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I got married in the wedding cake building.

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Something I do recall was some poor workman who was carrying out repairs to the curved paving just outside the entrance doors, who almost disappeared down a extremely deep hole that appeared in front of his feet. This was some years before it's final closure.

It turned out it was the well for the old Eyre Street Brewery that used to stand on the site.

Brewery wells were hundreds of feet deep in order to obtain the pure water necessary for the beer.

At the time I worked just over the way and went for a look but they were keeping people well clear because they weren't sure what it was. They capped it and put a brass plaque on top.

HD

Does the brass plaque still exist or even the site of the brewery? I can't really picture the various changes in the immediate area and how they might have affected any remains. Mind you last time something you wrote intrigued me i went searching for small Blitz remains so i might just go and get a spade now!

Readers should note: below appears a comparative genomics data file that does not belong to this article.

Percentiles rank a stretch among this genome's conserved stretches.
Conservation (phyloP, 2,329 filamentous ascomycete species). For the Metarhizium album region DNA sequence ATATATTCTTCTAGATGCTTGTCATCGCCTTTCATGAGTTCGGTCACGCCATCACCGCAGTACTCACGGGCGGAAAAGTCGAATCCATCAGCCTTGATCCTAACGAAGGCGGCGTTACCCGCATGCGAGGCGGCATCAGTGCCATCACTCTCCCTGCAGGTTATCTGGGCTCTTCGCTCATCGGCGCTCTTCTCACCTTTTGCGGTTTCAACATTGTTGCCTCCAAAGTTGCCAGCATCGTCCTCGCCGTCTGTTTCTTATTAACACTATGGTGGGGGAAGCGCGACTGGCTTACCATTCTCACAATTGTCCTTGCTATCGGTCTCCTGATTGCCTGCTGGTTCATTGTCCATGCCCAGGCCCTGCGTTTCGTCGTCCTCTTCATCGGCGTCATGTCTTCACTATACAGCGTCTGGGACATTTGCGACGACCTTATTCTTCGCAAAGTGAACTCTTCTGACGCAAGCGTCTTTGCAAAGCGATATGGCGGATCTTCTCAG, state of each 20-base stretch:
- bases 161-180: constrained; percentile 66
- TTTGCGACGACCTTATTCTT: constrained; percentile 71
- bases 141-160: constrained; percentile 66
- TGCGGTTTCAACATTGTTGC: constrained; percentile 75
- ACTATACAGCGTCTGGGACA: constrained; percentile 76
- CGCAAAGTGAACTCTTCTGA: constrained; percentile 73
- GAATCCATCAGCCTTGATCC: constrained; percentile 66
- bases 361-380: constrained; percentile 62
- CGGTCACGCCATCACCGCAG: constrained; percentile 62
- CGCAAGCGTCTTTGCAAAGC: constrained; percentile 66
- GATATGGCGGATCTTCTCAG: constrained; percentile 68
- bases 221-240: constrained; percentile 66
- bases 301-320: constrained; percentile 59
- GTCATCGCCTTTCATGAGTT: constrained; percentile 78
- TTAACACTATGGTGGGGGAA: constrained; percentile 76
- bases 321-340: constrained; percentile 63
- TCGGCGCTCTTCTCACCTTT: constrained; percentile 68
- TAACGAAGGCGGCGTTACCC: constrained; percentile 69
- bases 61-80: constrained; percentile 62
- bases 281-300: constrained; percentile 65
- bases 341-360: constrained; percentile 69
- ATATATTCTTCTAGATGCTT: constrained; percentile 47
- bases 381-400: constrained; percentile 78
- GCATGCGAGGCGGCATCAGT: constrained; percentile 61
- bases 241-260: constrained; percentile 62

Interesting stuff as ever!

Edited by vox
Reply moved out of quote box

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Does the brass plaque still exist or even the site of the brewery? I can't really picture the various changes in the immediate area and how they might have affected any remains. Mind you last time something you wrote intrigued me i went searching for small Blitz remains so i might just go and get a spade now!

Interesting stuff as ever!

Good Luck with that quest Calvin72.

The last time I looked someone had placed a rather tall building on the site :(

HD

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Yes, a VERY tall building HD

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Yes, a VERY tall building HD

I was struck by the irony that Sheffield's tallest building might possibly be built over Sheffield's deepest hole, always assuming that it had been capped and not filled in.

However looking on a sub-site of The British Geological Survey that shows the depth of boreholes all over Sheffield (and England) I see that there are various contenders for the longest drop towards the antipodes.

The bore-hole where the Register Office is located is classified, but the Exchange Brewery had a couple of wells 512 feet deep and the Sheaf Brewery had some at 440 feet deep.